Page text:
Thursday, 22 April 2010

Kingly cabbage

The January King cabbage is a magnificent vegetable and worthy of its royal title. The outer leaves of the heart are lightly crinkled and coloured in a purple-red hue that is just so glorious to the eyes. It kind of reminds me of a crown.

I actually found it really hard and heart breaking (well almost) cutting into this king of cabbages, but it had to be done. As admiring it in the vegetable rack was not going to stop my belly from rumbling. It was time for it to go into the cooking pot and feed me and my husband.
In the past and due to my naivety, I used to believe that January King was so called because it only grew in January, but of course that was not the case. Later I learned this cabbage earned its name because of its ability to remain hardy and hearty in cold environments. Its certainly a good variety to grow in Scotland (this one came from Fife) as not even severe frost seems to bother its leaves that look deceptively fragile.
In this recipe the cabbage is treated like tagliatelle and served with a creamy sauce with garlic and herbs. Unfortunately the beautiful purple tinge disappeared on cooking, but the cabbage itself was crisp, crunchy and flavourful.
Cabbage tagliatelle with cream cheese and mushroom sauce
Serves 2 - 3 with accompaniments
450g cabbage such as January King or sweetheart
125g button or chestnut mushrooms, sliced
1 tablespoon olive oil
90g Bouisin cream cheese with garlic and herbs
Salt and pepper to taste
Shred the cabbage into fine, long strips, like tagliatelle. Cook in boiling water, about four minutes or until done. Fry the mushrooms in the oil for about five minutes, until tender. Drain the cabbage and add to the pan wit the mushrooms. Stir in the Boursin and add to the pan with the mushrooms. Stir in the Boursin and a little salt and freshly ground black pepper to taste. Serve immediately with some potatoes. Recipe adapted from Rose Elliots Low Carb Vegetarian Diet.


  1. A lovely cabbage - I don't think we have that variety over here. Nice idea to use it like pasta as a base for a sauce.

  2. I understand what you mean about not wanting to cut into it...I'm that way with pretty vegetables too.

    Cabbage tagliatelle is very clever; this dish sounds great...a wonderful new way (for me anyway)to enjoy cabbage; I'll be trying something similar soon!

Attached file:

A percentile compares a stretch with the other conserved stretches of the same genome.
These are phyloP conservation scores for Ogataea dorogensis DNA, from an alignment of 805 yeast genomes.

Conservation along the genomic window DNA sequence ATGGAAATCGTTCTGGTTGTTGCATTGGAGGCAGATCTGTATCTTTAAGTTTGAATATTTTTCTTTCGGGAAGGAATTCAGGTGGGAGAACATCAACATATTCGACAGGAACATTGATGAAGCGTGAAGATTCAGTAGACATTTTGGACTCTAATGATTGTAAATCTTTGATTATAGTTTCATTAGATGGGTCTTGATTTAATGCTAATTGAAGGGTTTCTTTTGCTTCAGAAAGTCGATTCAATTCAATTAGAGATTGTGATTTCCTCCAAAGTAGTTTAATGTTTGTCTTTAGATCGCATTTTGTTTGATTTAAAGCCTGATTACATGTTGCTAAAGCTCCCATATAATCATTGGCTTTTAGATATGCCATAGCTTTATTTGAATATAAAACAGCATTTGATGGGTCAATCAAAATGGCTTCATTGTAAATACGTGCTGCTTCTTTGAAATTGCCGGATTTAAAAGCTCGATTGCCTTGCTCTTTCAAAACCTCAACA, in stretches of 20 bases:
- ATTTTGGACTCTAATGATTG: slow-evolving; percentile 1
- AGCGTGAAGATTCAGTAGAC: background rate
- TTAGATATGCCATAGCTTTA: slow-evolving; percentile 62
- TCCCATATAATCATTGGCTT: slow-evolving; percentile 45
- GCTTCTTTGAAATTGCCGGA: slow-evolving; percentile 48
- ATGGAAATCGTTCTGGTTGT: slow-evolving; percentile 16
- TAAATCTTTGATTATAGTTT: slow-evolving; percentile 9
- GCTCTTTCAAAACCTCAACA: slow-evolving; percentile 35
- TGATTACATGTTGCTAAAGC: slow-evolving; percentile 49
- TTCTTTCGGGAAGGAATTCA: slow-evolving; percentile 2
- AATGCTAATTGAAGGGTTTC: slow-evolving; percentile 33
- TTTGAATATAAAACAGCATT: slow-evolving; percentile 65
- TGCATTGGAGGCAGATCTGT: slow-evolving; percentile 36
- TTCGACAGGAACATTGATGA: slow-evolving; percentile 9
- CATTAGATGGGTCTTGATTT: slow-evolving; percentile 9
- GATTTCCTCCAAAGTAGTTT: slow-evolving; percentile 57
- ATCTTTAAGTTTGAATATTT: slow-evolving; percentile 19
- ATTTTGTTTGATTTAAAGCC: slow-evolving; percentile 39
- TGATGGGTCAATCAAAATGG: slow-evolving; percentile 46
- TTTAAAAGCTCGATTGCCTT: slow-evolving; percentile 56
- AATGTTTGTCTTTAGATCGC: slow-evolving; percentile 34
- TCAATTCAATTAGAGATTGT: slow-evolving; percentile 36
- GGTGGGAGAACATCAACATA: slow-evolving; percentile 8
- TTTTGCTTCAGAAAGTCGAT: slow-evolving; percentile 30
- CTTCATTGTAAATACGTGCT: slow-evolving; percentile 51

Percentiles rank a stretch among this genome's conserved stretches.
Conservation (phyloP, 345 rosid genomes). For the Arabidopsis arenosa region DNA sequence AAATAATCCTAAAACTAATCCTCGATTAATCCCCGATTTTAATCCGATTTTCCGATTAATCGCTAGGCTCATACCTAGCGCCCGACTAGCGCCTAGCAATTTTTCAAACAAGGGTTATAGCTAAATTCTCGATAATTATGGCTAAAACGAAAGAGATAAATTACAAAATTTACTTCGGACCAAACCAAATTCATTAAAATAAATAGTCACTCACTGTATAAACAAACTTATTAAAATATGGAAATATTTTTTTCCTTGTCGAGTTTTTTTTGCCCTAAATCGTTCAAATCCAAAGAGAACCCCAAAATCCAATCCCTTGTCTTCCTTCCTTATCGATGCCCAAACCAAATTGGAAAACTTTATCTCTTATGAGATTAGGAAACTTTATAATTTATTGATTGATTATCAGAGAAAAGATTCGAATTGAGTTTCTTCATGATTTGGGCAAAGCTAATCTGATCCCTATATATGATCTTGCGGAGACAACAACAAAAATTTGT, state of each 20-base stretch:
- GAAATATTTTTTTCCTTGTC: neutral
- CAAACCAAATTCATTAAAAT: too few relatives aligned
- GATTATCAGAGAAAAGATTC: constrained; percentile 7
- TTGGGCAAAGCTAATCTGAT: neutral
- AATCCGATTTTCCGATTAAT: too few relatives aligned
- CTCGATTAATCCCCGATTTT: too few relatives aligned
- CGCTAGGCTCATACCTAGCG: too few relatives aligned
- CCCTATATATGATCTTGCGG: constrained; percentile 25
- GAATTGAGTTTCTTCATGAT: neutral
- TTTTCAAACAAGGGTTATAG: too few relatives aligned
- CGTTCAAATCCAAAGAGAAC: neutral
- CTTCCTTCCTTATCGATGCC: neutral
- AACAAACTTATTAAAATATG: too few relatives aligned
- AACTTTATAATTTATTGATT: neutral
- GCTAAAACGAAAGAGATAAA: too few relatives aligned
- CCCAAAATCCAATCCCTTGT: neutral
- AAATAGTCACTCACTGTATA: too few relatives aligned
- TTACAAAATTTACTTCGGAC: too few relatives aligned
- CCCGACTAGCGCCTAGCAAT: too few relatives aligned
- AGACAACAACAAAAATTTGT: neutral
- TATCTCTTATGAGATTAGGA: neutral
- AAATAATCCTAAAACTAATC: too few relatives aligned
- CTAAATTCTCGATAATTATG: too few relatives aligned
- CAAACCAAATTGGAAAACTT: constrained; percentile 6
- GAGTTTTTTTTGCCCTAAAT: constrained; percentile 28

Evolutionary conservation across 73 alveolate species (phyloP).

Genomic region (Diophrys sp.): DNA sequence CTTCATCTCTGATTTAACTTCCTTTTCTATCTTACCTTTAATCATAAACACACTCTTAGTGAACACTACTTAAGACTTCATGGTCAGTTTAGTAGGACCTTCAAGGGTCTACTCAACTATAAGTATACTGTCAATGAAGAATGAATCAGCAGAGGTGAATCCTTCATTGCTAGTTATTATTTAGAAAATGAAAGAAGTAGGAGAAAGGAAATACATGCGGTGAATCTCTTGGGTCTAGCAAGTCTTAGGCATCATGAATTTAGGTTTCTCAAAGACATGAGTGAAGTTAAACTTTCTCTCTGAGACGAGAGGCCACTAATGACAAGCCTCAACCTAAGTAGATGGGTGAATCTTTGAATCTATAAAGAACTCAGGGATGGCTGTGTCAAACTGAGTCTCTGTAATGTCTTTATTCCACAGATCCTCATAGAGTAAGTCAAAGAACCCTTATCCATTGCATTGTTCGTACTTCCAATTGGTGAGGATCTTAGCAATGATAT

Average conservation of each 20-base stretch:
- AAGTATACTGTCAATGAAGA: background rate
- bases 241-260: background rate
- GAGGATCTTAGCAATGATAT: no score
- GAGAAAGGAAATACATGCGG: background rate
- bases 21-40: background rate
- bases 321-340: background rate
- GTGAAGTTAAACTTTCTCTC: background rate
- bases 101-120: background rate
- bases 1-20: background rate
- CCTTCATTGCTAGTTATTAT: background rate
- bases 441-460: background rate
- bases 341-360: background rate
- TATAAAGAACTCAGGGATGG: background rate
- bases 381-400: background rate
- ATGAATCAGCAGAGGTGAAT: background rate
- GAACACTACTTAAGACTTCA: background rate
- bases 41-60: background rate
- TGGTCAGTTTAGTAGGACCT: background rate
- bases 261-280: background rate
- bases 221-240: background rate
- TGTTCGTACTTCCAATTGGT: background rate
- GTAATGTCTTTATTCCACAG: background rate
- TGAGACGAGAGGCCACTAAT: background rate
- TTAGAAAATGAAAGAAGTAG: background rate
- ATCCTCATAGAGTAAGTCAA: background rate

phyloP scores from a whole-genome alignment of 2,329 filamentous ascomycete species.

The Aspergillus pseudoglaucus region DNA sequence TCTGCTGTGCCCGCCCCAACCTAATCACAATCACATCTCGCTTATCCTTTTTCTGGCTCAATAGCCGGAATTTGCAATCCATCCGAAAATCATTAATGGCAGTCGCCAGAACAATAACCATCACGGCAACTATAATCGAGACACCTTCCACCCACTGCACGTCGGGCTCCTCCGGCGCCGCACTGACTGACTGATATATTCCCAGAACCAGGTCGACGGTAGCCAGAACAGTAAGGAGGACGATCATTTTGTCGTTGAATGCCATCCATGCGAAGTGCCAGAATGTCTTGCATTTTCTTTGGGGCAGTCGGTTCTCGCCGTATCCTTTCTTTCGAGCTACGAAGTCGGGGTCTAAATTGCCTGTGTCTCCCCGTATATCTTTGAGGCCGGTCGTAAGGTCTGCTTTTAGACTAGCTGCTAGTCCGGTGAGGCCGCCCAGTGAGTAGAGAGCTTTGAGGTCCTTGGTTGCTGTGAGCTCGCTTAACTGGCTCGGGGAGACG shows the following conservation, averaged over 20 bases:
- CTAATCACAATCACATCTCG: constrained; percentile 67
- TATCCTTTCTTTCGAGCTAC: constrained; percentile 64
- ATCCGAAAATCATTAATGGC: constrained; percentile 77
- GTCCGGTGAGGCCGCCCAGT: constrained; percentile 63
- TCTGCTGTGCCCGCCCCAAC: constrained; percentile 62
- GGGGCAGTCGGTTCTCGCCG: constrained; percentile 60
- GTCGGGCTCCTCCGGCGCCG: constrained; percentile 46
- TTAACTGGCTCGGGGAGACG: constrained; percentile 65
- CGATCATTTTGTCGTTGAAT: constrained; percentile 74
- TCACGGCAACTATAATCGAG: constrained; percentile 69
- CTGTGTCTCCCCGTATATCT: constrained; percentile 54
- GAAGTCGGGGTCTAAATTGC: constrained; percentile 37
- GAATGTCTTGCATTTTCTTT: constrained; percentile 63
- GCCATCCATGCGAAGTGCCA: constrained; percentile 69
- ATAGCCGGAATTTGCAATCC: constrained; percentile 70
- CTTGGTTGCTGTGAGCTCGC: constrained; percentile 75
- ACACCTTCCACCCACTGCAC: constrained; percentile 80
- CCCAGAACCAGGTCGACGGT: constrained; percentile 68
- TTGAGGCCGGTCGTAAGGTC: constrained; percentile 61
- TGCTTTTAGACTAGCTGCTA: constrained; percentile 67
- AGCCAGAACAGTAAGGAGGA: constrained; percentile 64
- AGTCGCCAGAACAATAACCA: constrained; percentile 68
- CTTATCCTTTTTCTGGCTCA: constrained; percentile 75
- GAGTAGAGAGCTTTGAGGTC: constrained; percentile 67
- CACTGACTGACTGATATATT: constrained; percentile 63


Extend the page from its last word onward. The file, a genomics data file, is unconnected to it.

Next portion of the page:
3. Nummy! I look forward to trying this.

  4. A very nice and simple salad.Looks delicious.

  5. Do you think any cabbage would be suitable?

    It looks delicious. I am going to try this

  6. I love cabbage, and it's one veg which all the family will eat without any complaints. Sadly, I didn't manage to grow any last year as the slugs got there first. Every one of my cabbages resembled a lace doily, they had that many holes in them. This recipe sounds delicious, I love mushrooms too.

  7. Hi finally I'm just catching up on everyone's blogs that I follow.

    I have seen versions of this before, thanks for highlighting it again, it looks ever so tasty.

    Off to catch up on your other posts

  8. Looks divine. I wonder if the black pepper boursin would work as well...

  9. Did you grow this? It is amazing!

  10. Kate.
    Savoy cabbage would work well too.

    Thanks Rose.
    The cabbage tagliatelle is quite an old idea really, but a neat one as the cabbage is the star of the dish.

    Thanks Mama.

    Thank you Kiran.

    I think Sweetheart cabbage and savoy cabbage would work well, but the others may just be too 'shreddy' rather than long strips that are meant to duplicate tagliatelle.

    I hope you successfully grow some this year and that the slugs don't leave you futher compostable lace doilies. I grew lots of cabbages last year and although munched here and there by slugs, overall they were not too bad. But I've never grown January King cabbage. I would like to one-day when I have more space.

    Your so good Kella, catching up on reading blogs - but honestly you don't have to comment on every post. I do appreciate it though :D

    I certainly think black pepper boursin would work well too, just add a different flavour from the garlic and herbs. Try it.

    Aww HayMarket8. I am so flattered that you think I grew this magnificent vegetable, but unfortunately not. Maybe one!


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